Who here has ever been personally victimized by Nationals? *Raises hand. Looks around. Kills self.*
Although most of us haven’t been singled out by Nationals (no judgment if you have–I have) it’s not hard to imagine that if you are, it probably sucks. I’ve said for ages that the one really flawed part of an otherwise wonderful Greek system is the fact that we don’t always look after our own. At the first sight of scandal, the initial reaction is to protect the reputation of the organization, not the member. And it’s shitty. Really shitty.
A group of seniors in Chi Omega, who live in an off campus house together at the University of New Hampshire, threw a soiree for the rest of their graduating class. They honored their 37 seniors, who are all of legal drinking age. Seems like a pretty normal thing for a group of senior girls to do–until someone reported it as an “unregistered Chi Omega social event in which alcohol was involved.” This just in: you’re not allowed to drink with your friends without telling Nationals.
What followed was absolutely ridiculous. Chi Omega was put on probation and dubbed “seriously delinquent.” Admittedly, there are some pretty delinquent ongoings within the Greek system. This is not one of them.
As a result of this event, every member of Chi Omega was subject to a “member review” by Nationals, during which members were interviewed for 20 minutes in regard to the specific incident. The interviewers didn’t ask anything about why the girls joined Chi Omega, what they contributed to Chi Omega, or what Chi Omega did for them. At the end of the reviews, every single member of the senior class–the foundation of the Mu Alpha chapter–was forced to take an early alumna status. The hosts of the event were asked to resign.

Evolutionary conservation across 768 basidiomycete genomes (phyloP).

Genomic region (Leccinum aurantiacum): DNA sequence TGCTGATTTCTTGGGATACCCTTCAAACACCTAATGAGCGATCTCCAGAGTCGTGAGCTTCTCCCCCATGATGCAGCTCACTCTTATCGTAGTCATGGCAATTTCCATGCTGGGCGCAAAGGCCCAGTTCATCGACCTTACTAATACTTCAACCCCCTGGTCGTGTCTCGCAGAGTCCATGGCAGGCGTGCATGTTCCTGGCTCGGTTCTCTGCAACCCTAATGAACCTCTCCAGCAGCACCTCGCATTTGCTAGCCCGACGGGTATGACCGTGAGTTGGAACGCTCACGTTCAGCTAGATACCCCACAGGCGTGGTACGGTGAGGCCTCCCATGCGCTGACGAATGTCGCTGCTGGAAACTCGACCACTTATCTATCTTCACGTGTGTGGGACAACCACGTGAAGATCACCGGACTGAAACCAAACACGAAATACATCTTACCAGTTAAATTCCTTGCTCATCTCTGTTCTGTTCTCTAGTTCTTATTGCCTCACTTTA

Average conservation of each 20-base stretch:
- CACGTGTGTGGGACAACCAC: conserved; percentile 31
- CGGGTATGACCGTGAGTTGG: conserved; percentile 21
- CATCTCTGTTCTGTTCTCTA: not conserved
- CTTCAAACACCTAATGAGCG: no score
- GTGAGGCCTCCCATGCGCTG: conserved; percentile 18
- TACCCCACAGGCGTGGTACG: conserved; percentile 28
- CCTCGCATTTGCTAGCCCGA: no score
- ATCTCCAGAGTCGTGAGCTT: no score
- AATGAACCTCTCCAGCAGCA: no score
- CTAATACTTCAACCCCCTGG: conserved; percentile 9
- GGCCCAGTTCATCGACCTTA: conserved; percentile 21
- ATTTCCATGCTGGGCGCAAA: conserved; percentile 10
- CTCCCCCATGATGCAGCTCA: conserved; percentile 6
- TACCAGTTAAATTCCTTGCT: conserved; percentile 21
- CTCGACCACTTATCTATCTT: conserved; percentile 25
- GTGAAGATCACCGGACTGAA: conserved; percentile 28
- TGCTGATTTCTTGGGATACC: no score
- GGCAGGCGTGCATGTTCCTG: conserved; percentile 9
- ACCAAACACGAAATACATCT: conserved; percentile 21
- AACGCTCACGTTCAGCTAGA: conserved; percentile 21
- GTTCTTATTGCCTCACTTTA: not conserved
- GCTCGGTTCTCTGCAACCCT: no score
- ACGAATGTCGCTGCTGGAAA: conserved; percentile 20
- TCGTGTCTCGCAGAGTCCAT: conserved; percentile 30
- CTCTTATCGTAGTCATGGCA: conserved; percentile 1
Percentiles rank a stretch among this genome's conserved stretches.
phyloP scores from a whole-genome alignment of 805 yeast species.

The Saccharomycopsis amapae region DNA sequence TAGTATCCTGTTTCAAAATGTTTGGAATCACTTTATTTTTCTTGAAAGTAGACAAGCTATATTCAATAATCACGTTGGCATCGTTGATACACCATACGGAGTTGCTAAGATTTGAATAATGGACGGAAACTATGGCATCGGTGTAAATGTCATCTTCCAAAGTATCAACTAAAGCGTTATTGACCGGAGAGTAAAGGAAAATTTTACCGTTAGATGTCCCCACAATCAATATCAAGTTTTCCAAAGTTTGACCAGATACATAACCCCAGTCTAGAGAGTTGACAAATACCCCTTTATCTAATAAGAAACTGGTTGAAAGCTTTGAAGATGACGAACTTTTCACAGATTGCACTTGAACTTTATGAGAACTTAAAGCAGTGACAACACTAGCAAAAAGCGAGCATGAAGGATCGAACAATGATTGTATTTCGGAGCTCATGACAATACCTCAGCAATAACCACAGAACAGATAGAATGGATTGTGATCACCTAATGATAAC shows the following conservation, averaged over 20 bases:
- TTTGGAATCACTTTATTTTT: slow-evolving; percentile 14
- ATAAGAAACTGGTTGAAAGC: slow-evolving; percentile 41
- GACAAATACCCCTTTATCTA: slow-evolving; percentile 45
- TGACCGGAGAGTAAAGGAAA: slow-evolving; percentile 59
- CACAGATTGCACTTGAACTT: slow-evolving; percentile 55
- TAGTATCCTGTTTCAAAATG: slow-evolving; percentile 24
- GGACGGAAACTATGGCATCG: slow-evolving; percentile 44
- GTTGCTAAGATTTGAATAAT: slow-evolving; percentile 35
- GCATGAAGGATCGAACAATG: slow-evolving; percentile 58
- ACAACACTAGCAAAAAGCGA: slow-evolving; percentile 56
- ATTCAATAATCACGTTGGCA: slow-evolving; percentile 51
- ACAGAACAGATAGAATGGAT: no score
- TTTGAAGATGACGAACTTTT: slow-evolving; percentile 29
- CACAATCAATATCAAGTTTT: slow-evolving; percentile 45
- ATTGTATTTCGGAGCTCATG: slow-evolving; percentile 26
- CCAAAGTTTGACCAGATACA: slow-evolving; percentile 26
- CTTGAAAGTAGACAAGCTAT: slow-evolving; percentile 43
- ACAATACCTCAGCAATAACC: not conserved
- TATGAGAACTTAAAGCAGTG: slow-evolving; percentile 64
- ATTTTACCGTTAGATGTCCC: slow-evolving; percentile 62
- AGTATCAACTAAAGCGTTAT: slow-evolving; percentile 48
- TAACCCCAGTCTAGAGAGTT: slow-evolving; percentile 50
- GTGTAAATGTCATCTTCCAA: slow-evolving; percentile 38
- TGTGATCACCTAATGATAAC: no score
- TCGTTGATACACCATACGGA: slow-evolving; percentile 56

In May, I’ll be graduating with some of the smartest, most compasionate, hard working people that I have ever had the privilege to know not to mention become best friends with. They’ve served as leaders, positive influences and role models, charitable donors and volunteers on behalf of this organization. I wonder if our nationals considered these things when they asked us to no longer refer to us as sisters and revoke our letters.
How can you say Hilary and her sisters aren’t devoted members? We commend you girls on your bravery. I’m not a Chi Omega, but if I was, I’d be proud to call you a sister–official member or not.
[via Hilary Gaumer: